Google's Incubator Launches New App That Can Teach You to Code for Free

Google employees have created a free app that will teach you the basics of JavaScript.
Jessica Miley

A group of Google employees have joined forces to create a new app called Grasshopper that teaches you the fundamentals of programming. Grasshopper looks good and works off the same principles like DuoLingo that just a few minutes a day on a task will steadily improve your skills. 

“Coding is becoming such an essential skill, and we want to make it possible for everyone to learn even when life gets busy,” the app’s About Us page explains. “We made Grasshopper to help folks like you get into coding in a fun and easy way.” 

Animations help you learn

Grasshopper uses animations and clever graphic design to walk you through simple challenges that teach you the basics of coding such as calling functions, using variables and objects. The free mobile app is available for both Android and iOS and is simple enough for almost anyone that is smartphone literate to try. 

By following the steps of taking on challenges and answering quizzes the app will teach you the basics of JavaScript. Laura Holmes, founder of Grasshopper says that the app is simply a series of challenges that get more difficult as the user's skill increases. 

JavaScript is the logical place to start

“Each coding puzzle has the student writing real JavaScript code using a custom built code editing environment. The student is given a challenge, and the user has to solve it using code, but it only takes a few taps to write out,” Holmes says.


“Each time the student runs code, they’re given real-time feedback to help guide them towards solving the challenge. Many students have told us that this real-time feedback feels like a tutor since the feedback feels so tailored to the student’s current state.”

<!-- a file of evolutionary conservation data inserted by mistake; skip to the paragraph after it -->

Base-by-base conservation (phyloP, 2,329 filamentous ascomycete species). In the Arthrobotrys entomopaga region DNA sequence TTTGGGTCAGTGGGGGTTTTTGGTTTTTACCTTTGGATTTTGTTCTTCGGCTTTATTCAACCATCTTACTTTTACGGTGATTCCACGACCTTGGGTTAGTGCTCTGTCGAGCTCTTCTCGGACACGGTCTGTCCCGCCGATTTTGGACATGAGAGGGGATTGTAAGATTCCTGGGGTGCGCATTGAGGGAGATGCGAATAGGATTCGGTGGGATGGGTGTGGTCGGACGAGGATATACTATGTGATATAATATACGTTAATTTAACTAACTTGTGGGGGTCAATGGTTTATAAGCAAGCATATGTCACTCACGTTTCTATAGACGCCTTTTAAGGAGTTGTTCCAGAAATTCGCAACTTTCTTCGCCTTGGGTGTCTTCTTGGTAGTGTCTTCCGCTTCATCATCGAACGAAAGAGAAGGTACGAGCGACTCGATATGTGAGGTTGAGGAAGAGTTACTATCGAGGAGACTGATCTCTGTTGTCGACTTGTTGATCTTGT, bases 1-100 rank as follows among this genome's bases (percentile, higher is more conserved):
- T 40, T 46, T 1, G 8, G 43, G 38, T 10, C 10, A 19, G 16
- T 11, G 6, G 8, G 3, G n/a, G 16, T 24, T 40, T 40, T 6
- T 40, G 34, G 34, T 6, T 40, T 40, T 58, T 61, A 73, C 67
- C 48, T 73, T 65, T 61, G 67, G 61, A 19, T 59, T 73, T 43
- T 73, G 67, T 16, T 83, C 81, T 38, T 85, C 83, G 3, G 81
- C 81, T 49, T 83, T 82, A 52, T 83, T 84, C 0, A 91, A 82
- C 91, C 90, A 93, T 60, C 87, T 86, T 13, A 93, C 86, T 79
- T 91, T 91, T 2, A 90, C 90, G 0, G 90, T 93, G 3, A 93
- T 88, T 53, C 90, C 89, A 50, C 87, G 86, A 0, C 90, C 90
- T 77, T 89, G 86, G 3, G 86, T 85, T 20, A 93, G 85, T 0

In a similar way to other learning apps, Grasshopper rewards you for your achievements Giving you medals and prizes for using the app for several days in a row as well as for passing new levels. The curriculum will continue to grow in the coming months. 

The app gives people a chance to try their hand at programming and if they enjoy it, they can pursue further learning through other free online courses. The developers chose to teach JavaScript as it is the language used by over 70 percent of professional developers.

The app can be the launchpad to a new career

“We see Grasshopper as a launchpad to help introduce people to code. For one-third of our users, Grasshopper is the first time they’ve ever encountered coding,” says Holmes. “Many people think that coding isn’t for them or don’t have the access and time needed to consider it as a viable career path, and we want to help change that perception,” she adds. 

Area 120 retains talented staff

The app was born out of Google's Area 120 internal incubator a program that lets employees a chance to work full-time on their side projects. Google has been operating its Area 120 program for two years and it's created a range of cool apps since its inception. 

The best of these include Avr, an advertising format for VR; personal stylist Tailor; emoji messenger Supersonic; a job-matching service in Bangladesh, a booking tool called Appointments; and the YouTube com-watching app UpTime.

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